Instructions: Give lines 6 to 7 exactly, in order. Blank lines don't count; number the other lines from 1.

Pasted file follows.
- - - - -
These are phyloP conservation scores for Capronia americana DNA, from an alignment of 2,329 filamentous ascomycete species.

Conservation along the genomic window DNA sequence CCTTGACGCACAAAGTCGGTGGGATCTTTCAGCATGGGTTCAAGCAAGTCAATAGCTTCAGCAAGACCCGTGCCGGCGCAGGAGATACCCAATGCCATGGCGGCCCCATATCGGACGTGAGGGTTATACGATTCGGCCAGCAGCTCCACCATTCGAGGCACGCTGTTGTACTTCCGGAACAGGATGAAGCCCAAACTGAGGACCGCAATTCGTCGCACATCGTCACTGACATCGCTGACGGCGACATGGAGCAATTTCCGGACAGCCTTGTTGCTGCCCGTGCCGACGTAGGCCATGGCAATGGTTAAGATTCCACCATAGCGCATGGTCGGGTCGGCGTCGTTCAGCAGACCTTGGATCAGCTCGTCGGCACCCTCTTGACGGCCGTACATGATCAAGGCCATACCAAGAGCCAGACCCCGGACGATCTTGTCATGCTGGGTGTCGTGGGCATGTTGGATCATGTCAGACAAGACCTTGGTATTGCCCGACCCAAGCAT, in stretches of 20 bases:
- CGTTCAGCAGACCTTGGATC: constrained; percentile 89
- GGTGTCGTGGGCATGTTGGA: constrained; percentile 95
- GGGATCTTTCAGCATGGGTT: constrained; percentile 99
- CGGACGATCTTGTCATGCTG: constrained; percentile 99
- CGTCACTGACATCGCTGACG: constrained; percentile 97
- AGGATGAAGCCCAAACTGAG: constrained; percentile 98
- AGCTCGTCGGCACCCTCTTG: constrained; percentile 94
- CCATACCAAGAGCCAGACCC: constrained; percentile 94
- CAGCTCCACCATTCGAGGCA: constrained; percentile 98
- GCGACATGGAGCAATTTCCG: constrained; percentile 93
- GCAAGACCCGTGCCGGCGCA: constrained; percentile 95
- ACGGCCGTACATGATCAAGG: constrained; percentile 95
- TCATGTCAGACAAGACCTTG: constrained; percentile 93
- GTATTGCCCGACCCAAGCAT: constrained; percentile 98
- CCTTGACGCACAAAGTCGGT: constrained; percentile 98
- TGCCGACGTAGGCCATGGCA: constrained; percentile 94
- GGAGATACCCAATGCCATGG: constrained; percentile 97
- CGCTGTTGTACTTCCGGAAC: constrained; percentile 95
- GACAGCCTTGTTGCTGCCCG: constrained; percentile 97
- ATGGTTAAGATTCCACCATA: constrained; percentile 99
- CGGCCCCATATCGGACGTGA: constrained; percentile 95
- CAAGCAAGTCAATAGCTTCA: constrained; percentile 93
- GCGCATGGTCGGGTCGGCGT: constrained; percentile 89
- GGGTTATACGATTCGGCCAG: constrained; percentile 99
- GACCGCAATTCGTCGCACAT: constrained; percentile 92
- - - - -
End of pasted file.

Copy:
- CGGACGATCTTGTCATGCTG: constrained; percentile 99
- CGTCACTGACATCGCTGACG: constrained; percentile 97